Park Royal tube station

London Underground station

Park Royal is located in Greater London
Park Royal
Park Royal
Location of Park Royal in Greater London
LocationPark RoyalLocal authorityLondon Borough of EalingManaged byLondon UndergroundNumber of platforms2Fare zone3OSIHanger Lane[1]London Underground annual entry and exit2017Increase 2.02 million[2]2018Decrease 1.93 million[3]2019Increase 2.05 million[4]2020Decrease 1.25 million[5]2021Decrease 0.92 million[6]Railway companiesOriginal companyDistrict RailwayKey dates6 July 1931Station opened as Park Royal4 July 1932District line service replaced by Piccadilly line1 March 1936Renamed Park Royal (Hanger Hill)1947Renamed Park RoyalListed statusListing gradeIIEntry number1079328[7]Added to list15 October 1987; 34 years ago (1987-10-15)Other informationExternal links
  • TfL station info page
WGS8451°31′37″N 0°17′03″W / 51.52694°N 0.28417°W / 51.52694; -0.28417Coordinates: 51°31′37″N 0°17′03″W / 51.52694°N 0.28417°W / 51.52694; -0.28417 London transport portal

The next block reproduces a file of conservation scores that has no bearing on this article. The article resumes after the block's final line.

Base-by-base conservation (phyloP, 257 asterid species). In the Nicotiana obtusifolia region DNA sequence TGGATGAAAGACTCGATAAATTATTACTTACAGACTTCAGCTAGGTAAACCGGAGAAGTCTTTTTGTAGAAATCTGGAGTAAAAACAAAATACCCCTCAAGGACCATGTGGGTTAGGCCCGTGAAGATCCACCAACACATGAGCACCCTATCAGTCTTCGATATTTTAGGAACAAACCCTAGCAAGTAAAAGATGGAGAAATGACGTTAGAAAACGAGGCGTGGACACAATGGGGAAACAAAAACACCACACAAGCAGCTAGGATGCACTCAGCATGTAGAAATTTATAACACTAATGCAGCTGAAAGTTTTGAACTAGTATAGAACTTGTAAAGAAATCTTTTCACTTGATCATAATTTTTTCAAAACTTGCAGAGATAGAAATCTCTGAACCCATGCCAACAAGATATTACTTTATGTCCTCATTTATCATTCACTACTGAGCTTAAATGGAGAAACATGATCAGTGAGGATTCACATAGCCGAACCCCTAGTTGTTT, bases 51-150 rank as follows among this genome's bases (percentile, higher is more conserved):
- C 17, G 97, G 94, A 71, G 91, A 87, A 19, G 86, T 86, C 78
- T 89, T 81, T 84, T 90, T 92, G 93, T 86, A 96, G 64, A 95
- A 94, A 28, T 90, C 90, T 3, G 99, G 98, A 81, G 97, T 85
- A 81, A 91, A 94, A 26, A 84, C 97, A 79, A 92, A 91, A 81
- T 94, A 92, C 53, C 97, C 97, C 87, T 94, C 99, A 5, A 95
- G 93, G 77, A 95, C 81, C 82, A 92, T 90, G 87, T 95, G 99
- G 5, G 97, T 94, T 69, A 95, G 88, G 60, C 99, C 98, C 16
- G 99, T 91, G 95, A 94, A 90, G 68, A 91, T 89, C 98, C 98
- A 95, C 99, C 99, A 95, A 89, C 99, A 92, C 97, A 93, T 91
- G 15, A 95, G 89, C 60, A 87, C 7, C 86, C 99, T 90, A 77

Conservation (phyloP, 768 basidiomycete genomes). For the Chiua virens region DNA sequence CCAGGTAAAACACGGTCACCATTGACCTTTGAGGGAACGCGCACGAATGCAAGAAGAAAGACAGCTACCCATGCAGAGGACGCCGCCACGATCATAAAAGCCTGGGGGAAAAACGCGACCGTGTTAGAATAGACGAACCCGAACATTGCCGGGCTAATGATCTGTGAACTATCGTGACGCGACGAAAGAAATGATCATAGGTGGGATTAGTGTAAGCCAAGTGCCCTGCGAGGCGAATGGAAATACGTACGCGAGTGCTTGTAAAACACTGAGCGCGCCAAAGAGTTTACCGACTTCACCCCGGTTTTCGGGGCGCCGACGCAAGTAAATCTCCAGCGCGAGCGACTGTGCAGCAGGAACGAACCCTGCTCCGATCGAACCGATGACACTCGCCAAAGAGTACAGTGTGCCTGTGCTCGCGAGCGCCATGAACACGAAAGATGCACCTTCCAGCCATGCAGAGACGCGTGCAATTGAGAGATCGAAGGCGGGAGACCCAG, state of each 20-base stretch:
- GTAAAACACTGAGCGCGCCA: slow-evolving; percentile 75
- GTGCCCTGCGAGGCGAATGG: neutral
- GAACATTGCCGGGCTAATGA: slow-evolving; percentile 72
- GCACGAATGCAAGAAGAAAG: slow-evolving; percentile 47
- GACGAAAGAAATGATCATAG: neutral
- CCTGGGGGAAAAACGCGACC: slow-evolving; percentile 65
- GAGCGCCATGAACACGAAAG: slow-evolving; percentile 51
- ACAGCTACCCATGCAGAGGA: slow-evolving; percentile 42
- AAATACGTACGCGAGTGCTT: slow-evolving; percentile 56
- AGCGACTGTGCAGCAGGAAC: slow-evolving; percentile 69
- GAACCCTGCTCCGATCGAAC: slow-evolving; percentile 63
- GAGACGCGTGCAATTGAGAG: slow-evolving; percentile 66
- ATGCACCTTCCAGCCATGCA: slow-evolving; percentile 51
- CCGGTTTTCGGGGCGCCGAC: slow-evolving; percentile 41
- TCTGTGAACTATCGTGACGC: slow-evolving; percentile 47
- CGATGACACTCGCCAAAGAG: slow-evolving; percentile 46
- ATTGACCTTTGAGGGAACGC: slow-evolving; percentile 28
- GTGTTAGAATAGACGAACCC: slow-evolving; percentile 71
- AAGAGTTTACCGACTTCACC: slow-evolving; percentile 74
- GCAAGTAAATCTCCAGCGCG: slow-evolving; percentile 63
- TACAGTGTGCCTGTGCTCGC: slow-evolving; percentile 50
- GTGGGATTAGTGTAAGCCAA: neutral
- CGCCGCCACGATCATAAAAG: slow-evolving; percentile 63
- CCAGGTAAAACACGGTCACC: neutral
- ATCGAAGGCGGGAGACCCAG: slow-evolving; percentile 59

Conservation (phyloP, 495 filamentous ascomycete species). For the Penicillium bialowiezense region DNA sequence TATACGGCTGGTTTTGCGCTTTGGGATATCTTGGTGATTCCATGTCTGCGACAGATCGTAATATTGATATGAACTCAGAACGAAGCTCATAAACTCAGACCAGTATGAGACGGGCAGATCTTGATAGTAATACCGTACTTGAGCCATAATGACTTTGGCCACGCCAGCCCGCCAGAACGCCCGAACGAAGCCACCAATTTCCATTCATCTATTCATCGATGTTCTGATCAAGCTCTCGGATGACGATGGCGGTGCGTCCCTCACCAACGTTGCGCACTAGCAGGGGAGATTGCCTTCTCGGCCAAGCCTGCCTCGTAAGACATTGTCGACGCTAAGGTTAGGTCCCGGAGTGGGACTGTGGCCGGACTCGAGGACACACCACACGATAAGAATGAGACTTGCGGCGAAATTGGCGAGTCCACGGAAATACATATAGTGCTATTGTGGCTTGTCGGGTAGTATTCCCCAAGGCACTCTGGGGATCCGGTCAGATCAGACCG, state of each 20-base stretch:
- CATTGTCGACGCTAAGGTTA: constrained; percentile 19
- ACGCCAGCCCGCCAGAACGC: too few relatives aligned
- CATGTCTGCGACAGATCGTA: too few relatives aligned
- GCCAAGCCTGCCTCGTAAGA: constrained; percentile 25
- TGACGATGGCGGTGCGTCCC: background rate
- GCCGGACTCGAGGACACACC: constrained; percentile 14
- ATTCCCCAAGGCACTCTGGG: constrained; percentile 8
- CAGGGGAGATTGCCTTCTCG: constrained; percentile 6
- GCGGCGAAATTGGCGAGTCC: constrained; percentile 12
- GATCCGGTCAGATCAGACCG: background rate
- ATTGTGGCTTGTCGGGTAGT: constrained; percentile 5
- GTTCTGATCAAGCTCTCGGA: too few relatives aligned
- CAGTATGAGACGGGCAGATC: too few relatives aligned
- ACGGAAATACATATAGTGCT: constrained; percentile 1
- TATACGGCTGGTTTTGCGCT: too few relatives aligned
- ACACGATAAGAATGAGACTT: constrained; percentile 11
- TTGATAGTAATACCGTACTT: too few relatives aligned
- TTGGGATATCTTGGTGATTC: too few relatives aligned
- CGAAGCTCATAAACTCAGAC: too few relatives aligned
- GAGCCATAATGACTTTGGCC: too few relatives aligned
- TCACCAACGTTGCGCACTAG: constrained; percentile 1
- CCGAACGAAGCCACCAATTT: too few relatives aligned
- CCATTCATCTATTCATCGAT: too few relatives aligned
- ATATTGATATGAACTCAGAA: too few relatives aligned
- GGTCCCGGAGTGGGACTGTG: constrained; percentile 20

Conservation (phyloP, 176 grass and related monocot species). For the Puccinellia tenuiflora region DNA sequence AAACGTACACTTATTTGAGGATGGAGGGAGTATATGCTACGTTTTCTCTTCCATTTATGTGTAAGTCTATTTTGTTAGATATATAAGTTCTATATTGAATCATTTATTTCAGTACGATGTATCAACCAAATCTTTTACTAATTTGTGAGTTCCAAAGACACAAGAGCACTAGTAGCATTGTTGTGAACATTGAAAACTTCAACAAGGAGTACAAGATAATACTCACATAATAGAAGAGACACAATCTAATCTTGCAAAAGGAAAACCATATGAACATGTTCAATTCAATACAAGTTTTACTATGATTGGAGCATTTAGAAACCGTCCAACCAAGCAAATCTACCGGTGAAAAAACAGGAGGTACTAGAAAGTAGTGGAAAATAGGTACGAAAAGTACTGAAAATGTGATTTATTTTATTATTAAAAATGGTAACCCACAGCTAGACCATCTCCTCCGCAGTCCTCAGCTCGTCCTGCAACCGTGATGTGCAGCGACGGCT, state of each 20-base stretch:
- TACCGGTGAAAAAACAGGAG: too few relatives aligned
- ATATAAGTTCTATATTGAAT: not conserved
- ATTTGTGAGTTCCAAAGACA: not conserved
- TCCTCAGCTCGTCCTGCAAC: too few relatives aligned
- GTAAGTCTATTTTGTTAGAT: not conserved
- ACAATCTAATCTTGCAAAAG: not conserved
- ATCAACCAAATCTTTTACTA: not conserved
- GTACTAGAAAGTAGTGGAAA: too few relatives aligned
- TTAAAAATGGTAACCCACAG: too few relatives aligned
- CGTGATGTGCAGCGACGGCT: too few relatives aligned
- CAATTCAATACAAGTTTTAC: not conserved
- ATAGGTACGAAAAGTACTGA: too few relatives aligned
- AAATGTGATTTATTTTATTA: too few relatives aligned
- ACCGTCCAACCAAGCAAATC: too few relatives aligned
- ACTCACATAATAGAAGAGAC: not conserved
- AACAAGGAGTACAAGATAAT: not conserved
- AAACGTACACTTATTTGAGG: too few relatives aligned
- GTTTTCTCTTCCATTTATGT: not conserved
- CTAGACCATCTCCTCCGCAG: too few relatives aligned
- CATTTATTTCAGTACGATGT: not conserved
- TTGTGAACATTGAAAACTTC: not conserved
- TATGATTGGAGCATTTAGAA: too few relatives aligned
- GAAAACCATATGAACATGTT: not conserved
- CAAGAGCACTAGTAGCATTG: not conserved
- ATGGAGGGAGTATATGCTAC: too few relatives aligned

Park Royal is a station on the Piccadilly line of the London Underground. It is between North Ealing and Alperton and is in Travelcard Zone 3. It is situated on the south side of the east–west Western Avenue (A40), surrounded by residential Ealing and industrial Park Royal. There is a pedestrian subway under the A40 road near the station.

The station's platforms have a continuous significant gradient (sloping up from south to north).[8]

History

The District Railway (DR, now the District line) opened the line through Park Royal on its new extension to South Harrow on 23 June 1903.[9] A station, Park Royal & Twyford Abbey, was opened at that time a short distance to the north of the current station to serve the Royal Agricultural Society's recently opened Park Royal show grounds.

The current station was built for the extension of Piccadilly line services over the District line tracks to South Harrow. It opened on 6 July 1931 and replaced the earlier station which closed on the previous day.[9]

First opened as a temporary timber structure, the current station building was designed by Welch & Lander in an Art Deco/Streamline Moderne style influenced by the Underground's principal architect Charles Holden. The station buildings are formed from a series of simple interconnecting geometric shapes. Plain red brick masses are accented with strong horizontal and vertical glazed elements. A large circular ticket hall with high level windows gives access to the platform stairs. The enclosures for these form cascades of glazed steps down to the platforms.